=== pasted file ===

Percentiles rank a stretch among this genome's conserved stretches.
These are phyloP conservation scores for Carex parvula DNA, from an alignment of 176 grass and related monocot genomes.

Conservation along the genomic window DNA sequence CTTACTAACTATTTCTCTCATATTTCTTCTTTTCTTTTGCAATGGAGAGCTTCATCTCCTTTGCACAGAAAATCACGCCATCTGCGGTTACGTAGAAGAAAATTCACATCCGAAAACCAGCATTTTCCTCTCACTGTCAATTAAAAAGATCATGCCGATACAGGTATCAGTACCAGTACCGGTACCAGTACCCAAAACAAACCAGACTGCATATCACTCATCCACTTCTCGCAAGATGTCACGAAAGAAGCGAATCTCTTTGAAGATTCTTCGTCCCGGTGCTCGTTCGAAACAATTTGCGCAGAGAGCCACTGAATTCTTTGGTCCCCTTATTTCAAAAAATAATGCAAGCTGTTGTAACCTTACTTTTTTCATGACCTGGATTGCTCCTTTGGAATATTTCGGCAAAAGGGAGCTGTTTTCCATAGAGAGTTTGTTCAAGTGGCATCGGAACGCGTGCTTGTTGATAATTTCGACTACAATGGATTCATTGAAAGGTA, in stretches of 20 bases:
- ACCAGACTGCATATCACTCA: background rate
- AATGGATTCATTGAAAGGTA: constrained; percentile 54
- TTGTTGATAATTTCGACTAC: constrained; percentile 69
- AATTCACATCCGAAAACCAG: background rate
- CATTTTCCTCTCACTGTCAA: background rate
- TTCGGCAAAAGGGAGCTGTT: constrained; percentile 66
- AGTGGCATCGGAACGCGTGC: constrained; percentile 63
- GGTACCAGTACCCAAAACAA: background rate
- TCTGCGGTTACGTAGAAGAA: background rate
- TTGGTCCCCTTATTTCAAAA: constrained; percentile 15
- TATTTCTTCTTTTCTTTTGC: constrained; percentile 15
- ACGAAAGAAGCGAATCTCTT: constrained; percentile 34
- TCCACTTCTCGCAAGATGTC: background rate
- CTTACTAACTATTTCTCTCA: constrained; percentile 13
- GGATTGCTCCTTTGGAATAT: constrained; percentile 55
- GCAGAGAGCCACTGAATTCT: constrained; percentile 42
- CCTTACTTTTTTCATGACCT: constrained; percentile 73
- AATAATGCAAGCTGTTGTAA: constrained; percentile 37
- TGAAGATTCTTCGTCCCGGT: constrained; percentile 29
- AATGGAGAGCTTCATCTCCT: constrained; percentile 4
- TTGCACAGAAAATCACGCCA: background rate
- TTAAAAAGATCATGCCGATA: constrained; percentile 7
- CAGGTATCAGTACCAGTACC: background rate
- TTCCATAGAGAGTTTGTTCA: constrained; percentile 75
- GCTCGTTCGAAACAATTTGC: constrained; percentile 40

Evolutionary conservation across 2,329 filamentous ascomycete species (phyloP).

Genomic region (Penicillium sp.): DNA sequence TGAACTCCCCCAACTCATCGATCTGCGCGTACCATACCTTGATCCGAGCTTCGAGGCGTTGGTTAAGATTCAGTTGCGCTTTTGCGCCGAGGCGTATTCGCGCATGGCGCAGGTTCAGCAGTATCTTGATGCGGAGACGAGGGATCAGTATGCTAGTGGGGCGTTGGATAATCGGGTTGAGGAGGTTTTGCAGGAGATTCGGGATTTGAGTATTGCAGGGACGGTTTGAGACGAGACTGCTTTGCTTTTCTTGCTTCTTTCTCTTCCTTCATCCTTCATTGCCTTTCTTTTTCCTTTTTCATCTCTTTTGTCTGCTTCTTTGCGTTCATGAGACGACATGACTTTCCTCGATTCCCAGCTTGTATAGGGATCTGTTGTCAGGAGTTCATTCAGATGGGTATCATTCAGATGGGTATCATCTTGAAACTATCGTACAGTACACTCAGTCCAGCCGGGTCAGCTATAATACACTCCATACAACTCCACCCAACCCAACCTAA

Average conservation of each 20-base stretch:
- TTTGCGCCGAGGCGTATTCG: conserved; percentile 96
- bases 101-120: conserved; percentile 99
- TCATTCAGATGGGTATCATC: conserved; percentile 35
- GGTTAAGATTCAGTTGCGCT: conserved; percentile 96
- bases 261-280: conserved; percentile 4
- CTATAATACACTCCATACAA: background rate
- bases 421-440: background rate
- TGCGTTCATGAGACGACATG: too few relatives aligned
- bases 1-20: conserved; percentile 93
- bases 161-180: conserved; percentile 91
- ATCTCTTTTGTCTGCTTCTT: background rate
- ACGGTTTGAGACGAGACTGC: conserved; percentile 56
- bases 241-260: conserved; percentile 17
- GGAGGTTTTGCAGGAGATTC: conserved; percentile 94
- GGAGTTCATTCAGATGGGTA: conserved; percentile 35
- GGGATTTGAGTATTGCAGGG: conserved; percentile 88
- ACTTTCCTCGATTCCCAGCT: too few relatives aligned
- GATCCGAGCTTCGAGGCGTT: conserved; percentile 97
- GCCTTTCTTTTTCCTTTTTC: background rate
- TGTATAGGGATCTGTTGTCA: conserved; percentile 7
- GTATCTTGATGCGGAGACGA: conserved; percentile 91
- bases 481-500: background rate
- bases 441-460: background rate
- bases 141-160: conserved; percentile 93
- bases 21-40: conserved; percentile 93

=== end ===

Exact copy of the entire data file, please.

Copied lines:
Percentiles rank a stretch among this genome's conserved stretches.
These are phyloP conservation scores for Carex parvula DNA, from an alignment of 176 grass and related monocot genomes.

Conservation along the genomic window DNA sequence CTTACTAACTATTTCTCTCATATTTCTTCTTTTCTTTTGCAATGGAGAGCTTCATCTCCTTTGCACAGAAAATCACGCCATCTGCGGTTACGTAGAAGAAAATTCACATCCGAAAACCAGCATTTTCCTCTCACTGTCAATTAAAAAGATCATGCCGATACAGGTATCAGTACCAGTACCGGTACCAGTACCCAAAACAAACCAGACTGCATATCACTCATCCACTTCTCGCAAGATGTCACGAAAGAAGCGAATCTCTTTGAAGATTCTTCGTCCCGGTGCTCGTTCGAAACAATTTGCGCAGAGAGCCACTGAATTCTTTGGTCCCCTTATTTCAAAAAATAATGCAAGCTGTTGTAACCTTACTTTTTTCATGACCTGGATTGCTCCTTTGGAATATTTCGGCAAAAGGGAGCTGTTTTCCATAGAGAGTTTGTTCAAGTGGCATCGGAACGCGTGCTTGTTGATAATTTCGACTACAATGGATTCATTGAAAGGTA, in stretches of 20 bases:
- ACCAGACTGCATATCACTCA: background rate
- AATGGATTCATTGAAAGGTA: constrained; percentile 54
- TTGTTGATAATTTCGACTAC: constrained; percentile 69
- AATTCACATCCGAAAACCAG: background rate
- CATTTTCCTCTCACTGTCAA: background rate
- TTCGGCAAAAGGGAGCTGTT: constrained; percentile 66
- AGTGGCATCGGAACGCGTGC: constrained; percentile 63
- GGTACCAGTACCCAAAACAA: background rate
- TCTGCGGTTACGTAGAAGAA: background rate
- TTGGTCCCCTTATTTCAAAA: constrained; percentile 15
- TATTTCTTCTTTTCTTTTGC: constrained; percentile 15
- ACGAAAGAAGCGAATCTCTT: constrained; percentile 34
- TCCACTTCTCGCAAGATGTC: background rate
- CTTACTAACTATTTCTCTCA: constrained; percentile 13
- GGATTGCTCCTTTGGAATAT: constrained; percentile 55
- GCAGAGAGCCACTGAATTCT: constrained; percentile 42
- CCTTACTTTTTTCATGACCT: constrained; percentile 73
- AATAATGCAAGCTGTTGTAA: constrained; percentile 37
- TGAAGATTCTTCGTCCCGGT: constrained; percentile 29
- AATGGAGAGCTTCATCTCCT: constrained; percentile 4
- TTGCACAGAAAATCACGCCA: background rate
- TTAAAAAGATCATGCCGATA: constrained; percentile 7
- CAGGTATCAGTACCAGTACC: background rate
- TTCCATAGAGAGTTTGTTCA: constrained; percentile 75
- GCTCGTTCGAAACAATTTGC: constrained; percentile 40

Evolutionary conservation across 2,329 filamentous ascomycete species (phyloP).

Genomic region (Penicillium sp.): DNA sequence TGAACTCCCCCAACTCATCGATCTGCGCGTACCATACCTTGATCCGAGCTTCGAGGCGTTGGTTAAGATTCAGTTGCGCTTTTGCGCCGAGGCGTATTCGCGCATGGCGCAGGTTCAGCAGTATCTTGATGCGGAGACGAGGGATCAGTATGCTAGTGGGGCGTTGGATAATCGGGTTGAGGAGGTTTTGCAGGAGATTCGGGATTTGAGTATTGCAGGGACGGTTTGAGACGAGACTGCTTTGCTTTTCTTGCTTCTTTCTCTTCCTTCATCCTTCATTGCCTTTCTTTTTCCTTTTTCATCTCTTTTGTCTGCTTCTTTGCGTTCATGAGACGACATGACTTTCCTCGATTCCCAGCTTGTATAGGGATCTGTTGTCAGGAGTTCATTCAGATGGGTATCATTCAGATGGGTATCATCTTGAAACTATCGTACAGTACACTCAGTCCAGCCGGGTCAGCTATAATACACTCCATACAACTCCACCCAACCCAACCTAA

Average conservation of each 20-base stretch:
- TTTGCGCCGAGGCGTATTCG: conserved; percentile 96
- bases 101-120: conserved; percentile 99
- TCATTCAGATGGGTATCATC: conserved; percentile 35
- GGTTAAGATTCAGTTGCGCT: conserved; percentile 96
- bases 261-280: conserved; percentile 4
- CTATAATACACTCCATACAA: background rate
- bases 421-440: background rate
- TGCGTTCATGAGACGACATG: too few relatives aligned
- bases 1-20: conserved; percentile 93
- bases 161-180: conserved; percentile 91
- ATCTCTTTTGTCTGCTTCTT: background rate
- ACGGTTTGAGACGAGACTGC: conserved; percentile 56
- bases 241-260: conserved; percentile 17
- GGAGGTTTTGCAGGAGATTC: conserved; percentile 94
- GGAGTTCATTCAGATGGGTA: conserved; percentile 35
- GGGATTTGAGTATTGCAGGG: conserved; percentile 88
- ACTTTCCTCGATTCCCAGCT: too few relatives aligned
- GATCCGAGCTTCGAGGCGTT: conserved; percentile 97
- GCCTTTCTTTTTCCTTTTTC: background rate
- TGTATAGGGATCTGTTGTCA: conserved; percentile 7
- GTATCTTGATGCGGAGACGA: conserved; percentile 91
- bases 481-500: background rate
- bases 441-460: background rate
- bases 141-160: conserved; percentile 93
- bases 21-40: conserved; percentile 93